To me, it wasn’t that big of a deal as I had played a lot of defense growing up. Every child growing up should have to play both positions because it helps you get a better understanding of the game.
You’re the all-time leader in goals scored at Providence College with 103 and are the only player to ever score 100 or more goals. Your 108 assists are fourth all-time in Friars history. Furthermore, you were named 1988-89 Hockey East Rookie of the Year; earned two All-Hockey East honors; selected to the 1992 Hockey East All-Tournament Team; named the 1992 New England Player of the Year and Top Defenseman; selected to the 1990 USA World Junior Championship team; and were a two-time All-New England selection. Do you ever look back at your collegiate career and say, “Wow” or “Dang”?
My college career was great. It really hit home when I was named one of the Hockey East 50 Greatest Players of all-time a few years back. It goes by quick and it’s always fun to look back a little every now and then.
Originally drafted by the Pittsburgh Penguins in the ninth round (172 overall) of the 1988 NHL Entry Draft, what went through your mind when the expansion Sharks selected you in the 1991 NHL Dispersal Draft?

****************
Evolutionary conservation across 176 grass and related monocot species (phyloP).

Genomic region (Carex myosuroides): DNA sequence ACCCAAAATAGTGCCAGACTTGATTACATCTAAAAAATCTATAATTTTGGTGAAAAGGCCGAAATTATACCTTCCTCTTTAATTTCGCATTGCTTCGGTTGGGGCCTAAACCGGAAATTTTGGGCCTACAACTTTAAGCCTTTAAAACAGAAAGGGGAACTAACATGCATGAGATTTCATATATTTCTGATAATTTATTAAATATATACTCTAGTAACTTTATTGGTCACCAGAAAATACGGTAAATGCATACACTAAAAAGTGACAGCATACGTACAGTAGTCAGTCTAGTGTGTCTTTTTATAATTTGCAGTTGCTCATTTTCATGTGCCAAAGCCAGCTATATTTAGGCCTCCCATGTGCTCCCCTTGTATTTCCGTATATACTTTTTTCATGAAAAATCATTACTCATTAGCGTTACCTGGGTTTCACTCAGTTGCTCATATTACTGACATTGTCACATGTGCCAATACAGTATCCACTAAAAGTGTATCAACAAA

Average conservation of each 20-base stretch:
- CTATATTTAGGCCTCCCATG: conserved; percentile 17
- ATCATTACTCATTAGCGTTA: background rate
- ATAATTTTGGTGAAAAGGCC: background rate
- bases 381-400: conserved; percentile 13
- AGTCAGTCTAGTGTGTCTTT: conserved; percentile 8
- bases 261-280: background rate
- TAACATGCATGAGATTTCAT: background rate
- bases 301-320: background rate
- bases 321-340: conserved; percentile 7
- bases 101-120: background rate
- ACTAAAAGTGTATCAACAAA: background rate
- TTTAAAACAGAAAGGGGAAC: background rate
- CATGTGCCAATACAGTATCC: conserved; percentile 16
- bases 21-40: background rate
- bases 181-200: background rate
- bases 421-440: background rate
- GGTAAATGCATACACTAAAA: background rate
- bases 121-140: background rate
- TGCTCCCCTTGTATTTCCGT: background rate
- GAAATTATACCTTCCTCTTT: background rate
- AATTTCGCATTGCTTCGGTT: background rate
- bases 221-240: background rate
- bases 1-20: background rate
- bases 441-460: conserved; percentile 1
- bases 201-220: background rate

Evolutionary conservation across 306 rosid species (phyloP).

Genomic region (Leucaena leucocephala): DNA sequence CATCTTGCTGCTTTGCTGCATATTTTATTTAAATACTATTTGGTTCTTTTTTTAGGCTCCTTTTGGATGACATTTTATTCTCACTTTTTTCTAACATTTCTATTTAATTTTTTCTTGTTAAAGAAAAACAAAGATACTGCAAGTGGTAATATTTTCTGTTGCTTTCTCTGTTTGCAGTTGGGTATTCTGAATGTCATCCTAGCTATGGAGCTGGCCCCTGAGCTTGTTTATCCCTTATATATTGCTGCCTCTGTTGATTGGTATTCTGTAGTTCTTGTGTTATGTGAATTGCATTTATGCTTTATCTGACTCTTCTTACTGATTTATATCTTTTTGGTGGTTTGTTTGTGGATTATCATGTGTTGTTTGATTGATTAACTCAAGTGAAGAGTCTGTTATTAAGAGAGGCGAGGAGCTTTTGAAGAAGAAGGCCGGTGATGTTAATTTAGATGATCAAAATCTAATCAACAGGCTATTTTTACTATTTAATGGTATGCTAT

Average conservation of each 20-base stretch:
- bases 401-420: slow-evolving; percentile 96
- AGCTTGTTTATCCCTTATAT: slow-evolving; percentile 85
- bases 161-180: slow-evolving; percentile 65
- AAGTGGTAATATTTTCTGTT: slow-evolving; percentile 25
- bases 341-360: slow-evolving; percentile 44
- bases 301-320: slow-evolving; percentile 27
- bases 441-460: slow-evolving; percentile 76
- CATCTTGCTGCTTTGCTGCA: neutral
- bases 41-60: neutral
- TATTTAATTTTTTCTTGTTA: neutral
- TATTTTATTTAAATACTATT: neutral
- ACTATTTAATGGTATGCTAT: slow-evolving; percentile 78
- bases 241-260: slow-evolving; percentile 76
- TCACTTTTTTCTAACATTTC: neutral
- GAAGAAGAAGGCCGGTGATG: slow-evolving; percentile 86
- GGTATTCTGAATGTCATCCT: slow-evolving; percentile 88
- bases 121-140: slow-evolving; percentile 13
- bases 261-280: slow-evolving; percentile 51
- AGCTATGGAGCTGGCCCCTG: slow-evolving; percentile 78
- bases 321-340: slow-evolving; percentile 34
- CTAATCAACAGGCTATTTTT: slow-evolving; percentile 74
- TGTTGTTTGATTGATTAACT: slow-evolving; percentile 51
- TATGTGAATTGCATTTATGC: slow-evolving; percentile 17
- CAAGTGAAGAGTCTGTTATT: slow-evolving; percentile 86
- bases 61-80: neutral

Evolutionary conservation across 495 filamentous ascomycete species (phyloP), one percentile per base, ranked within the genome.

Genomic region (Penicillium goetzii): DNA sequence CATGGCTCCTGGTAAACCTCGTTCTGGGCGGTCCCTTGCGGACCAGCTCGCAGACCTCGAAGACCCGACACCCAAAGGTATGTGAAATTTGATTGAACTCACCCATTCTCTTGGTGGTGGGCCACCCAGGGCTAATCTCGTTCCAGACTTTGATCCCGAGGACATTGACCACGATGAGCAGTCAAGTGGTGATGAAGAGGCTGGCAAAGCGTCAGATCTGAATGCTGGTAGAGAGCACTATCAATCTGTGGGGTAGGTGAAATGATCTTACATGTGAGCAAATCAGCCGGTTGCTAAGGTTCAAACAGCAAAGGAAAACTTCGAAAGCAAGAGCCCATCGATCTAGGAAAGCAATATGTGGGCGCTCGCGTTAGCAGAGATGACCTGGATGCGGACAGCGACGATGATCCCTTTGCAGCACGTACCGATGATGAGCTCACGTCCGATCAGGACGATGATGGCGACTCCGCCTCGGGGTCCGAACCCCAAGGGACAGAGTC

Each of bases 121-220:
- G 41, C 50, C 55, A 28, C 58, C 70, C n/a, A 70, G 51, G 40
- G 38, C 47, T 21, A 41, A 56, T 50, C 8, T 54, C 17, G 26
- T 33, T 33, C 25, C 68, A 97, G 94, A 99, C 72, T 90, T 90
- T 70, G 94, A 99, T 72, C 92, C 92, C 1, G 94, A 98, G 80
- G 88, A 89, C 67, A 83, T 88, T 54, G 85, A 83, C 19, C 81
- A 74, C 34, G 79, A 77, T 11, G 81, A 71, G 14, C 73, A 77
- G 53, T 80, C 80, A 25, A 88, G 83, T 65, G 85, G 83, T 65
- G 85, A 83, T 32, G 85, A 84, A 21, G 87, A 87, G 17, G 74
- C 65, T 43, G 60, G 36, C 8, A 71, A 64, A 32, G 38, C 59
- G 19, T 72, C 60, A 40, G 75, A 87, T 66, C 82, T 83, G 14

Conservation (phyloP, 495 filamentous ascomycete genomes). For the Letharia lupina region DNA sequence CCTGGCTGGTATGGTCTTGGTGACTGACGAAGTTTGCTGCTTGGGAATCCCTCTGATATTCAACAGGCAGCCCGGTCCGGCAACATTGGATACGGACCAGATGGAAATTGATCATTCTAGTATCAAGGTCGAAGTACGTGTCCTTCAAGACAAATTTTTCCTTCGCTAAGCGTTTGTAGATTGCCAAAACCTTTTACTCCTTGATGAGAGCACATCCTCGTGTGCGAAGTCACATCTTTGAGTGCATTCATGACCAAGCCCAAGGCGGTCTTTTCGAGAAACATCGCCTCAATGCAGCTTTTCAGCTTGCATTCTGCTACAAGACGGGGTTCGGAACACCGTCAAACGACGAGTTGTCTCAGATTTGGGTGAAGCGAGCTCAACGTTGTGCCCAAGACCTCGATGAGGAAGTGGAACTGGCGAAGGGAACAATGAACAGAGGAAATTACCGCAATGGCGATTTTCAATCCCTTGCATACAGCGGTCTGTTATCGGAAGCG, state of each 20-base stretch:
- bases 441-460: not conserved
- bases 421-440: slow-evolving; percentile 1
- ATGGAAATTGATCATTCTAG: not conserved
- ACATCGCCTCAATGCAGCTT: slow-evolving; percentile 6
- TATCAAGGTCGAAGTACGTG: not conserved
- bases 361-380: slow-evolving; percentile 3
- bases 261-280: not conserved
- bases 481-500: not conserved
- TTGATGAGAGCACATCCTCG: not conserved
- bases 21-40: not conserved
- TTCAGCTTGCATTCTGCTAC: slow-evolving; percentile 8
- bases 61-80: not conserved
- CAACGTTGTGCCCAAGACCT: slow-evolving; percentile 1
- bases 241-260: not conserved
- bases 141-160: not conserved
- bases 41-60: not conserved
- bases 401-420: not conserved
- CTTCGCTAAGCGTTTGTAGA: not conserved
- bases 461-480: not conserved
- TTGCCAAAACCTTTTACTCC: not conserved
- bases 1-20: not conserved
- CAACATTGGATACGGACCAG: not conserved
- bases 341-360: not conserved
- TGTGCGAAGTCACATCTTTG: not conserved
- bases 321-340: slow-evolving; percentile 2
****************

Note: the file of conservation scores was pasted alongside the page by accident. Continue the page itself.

I felt it was a better opportunity to get to the NHL faster and it was. The Sharks have always done a great job of giving their young players a legitimate chance, which as a player is all you can ask for.
During your first professional season (1992-93), you registered 14 points (6-8-14) in 19 games with the IHL Kansas City Blades, whom were the Sharks’ top minor league affiliate at the time. What stands out the most to you from your time in Kansas City?
Just learning the pro game. Playing that many games in a short period of time with no breaks was intense.
What did you think of the Cow Palace when you got called up to San Jose?
The Cow Palace was unique with a great atmosphere and passionate fans. That place grew on you. The opponents probably thought it was a dump but to me, it seemed like the Taj Mahal as it was my first NHL rink.